In the early morning of April 26, 1986, an explosion at the Soviet Union's Chernobyl nuclear power plant tore through one of the facility's reactors, blowing off the roof, and allowing a 3000-foot-high plume of radioactive gas to spew into the dark Ukrainian sky.
Nearly three decades later, the area is long devoid of permanent residents. But as much as nine percent of the radioactive cesium released into the air following the explosion remains in the soils and vegetation surrounding the decommissioned plant. Forest fires frequently break out and climate change could mean they become more frequent and more intense.
Those fires could release radioactive material into the atmosphere, which could pose health risks to humans living far beyond the contaminated zone, according to a new study published in the journal Ecological Monographs.
"In places like Chernobyl and now in Fukushima, we need to prepare for the possibility of these catastrophic fires," Tim Mousseau, a biologist at the University of South Carolina, Columbia and co-author on the study, told VICE News. "And we need to invest in proper management of these areas so they don't go up in smoke."
Nearly 1,000 wildfires burned within the evacuated area around Chernobyl between 1993 and 2010, due in part to seasonal droughts and forest die-offs because of pests and disease. Mousseau and a team of researchers used data from three fires in 2002, 2008, and 2010, along with information about how radioactive material spread during the original disaster, to develop a computer model that could predict the impact of a future fire and the distribution of radiation.
The original disaster released radioactive cesium, which the researchers used because it's easy to measure, along with other radioactive elements including strontium and plutonium. Though much of the material has disappeared due to radioactive decay, what remains is dispersed in the soil and water, which is sucked up by growing trees and distributed throughout their leaf systems.
Dead, fallen leaves on the ground are a prime fuel for forest fires. In previous papers, the researchers discovered that leaves contaminated with radiation did not decompose as quickly as uncontaminated leaves, leading to greater buildup of leaf litter on the forest floor.
"The cesium gets brought up in the water as the tree grows and it gets concentrated," Mousseau told VICE News. "And so it's not disappearing nearly as quickly as one would have thought."
'Their simulation probably underestimates the real risk.'
A fire consuming the leaves vaporizes the radioactive material, and its heat causes the vapors to rise into the atmosphere. Once there, the vapors travel on the air until they fall or are brought to the ground with rain.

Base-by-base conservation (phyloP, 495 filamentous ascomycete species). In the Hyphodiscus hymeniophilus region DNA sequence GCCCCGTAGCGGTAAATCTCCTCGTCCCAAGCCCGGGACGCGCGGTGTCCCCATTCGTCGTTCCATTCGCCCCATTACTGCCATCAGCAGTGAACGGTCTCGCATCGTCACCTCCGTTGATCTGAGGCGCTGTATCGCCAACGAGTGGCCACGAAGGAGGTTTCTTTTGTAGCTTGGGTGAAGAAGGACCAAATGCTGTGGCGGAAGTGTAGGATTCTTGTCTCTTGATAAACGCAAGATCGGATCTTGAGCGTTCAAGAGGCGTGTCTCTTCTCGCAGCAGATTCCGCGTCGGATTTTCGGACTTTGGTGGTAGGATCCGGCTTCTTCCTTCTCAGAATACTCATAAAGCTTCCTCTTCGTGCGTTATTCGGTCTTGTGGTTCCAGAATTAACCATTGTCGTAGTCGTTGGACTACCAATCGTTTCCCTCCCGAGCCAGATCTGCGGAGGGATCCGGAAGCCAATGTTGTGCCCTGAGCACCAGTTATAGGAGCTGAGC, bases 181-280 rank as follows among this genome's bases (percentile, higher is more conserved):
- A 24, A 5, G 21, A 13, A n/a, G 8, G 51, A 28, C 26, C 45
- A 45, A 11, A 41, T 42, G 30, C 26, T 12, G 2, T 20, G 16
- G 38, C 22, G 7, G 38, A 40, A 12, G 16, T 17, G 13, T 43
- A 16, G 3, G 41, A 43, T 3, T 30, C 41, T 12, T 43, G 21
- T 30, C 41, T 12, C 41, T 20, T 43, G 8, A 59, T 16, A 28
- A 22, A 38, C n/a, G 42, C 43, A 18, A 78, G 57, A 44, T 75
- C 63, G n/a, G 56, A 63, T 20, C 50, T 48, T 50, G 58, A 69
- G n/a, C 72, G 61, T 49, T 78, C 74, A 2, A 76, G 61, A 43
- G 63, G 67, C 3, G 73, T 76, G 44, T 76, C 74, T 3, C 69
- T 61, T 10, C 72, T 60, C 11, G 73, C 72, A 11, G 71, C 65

The study estimates that the amount of radioactive cesium redistributed by fires is about eight percent of the cesium originally released in the disaster.
"That's a big guess," Ian Fairlie, a former UK government consultant on radiation risks, told VICE News. "In their analysis their estimates all depend on that figure of eight percent, and it's not reliable."
The figure is based on an assumption that the particular variety of cesium being studied, cesium-137, has a half-life of 10 years, meaning it takes a decade for its radioactivity to diminish by half. Fairlie points to other research showing cesium's half-life to be longer.
"In other words, their simulation probably underestimates the real risk," Fairlie told VICE News.
And, because of climate change, that risk could be increasing. According to some climate models, average annual temperatures in Chernobyl and the surrounding area will reach about 57 degrees Fahrenheit by the end of the century — about 10 degrees higher than they were in 2000. Climate change may also bring increased rain to the area, which could help control wildfires but could also increase the vegetation that fuels them.
Limited financial resources and attention to firefighting has left Ukraine ill equipped to deal with such potentially hazardous fires, Mousseau said. A 2011 paper, presented at an international wildfire conference, found that Ukrainian government stifled outside attempts at addressing concerns over wildfire radiation, leaving international policymakers and nongovernmental organizations unable "to do [anything] other than sympathize with the issue."
"There have been local forest fires since the accident, and as the authors say, they haven't had a major effect," David Brenner, director of the Center for Radiological Research at Columbia University Medical Center, told VICE News. "But the authors' bottom line, that more resources should be put into local forest fire prevention, detection, and fighting, is clearly an important one."
The researchers say that leaf decomposition won't begin to decrease until after 2070, when much of it has been consumed by wildfires. The amount of radiation any one person encounters from wildfires alone would be below thresholds for harmful annual exposure, but, Mousseau said, any added amount of radiation poses an added risk.
"It may just be a very small amount, and so the likelihood of any individual suffering from that is very small," he told VICE News, "but when you spread this across the landscape and expose many people, some people are going to be affected."
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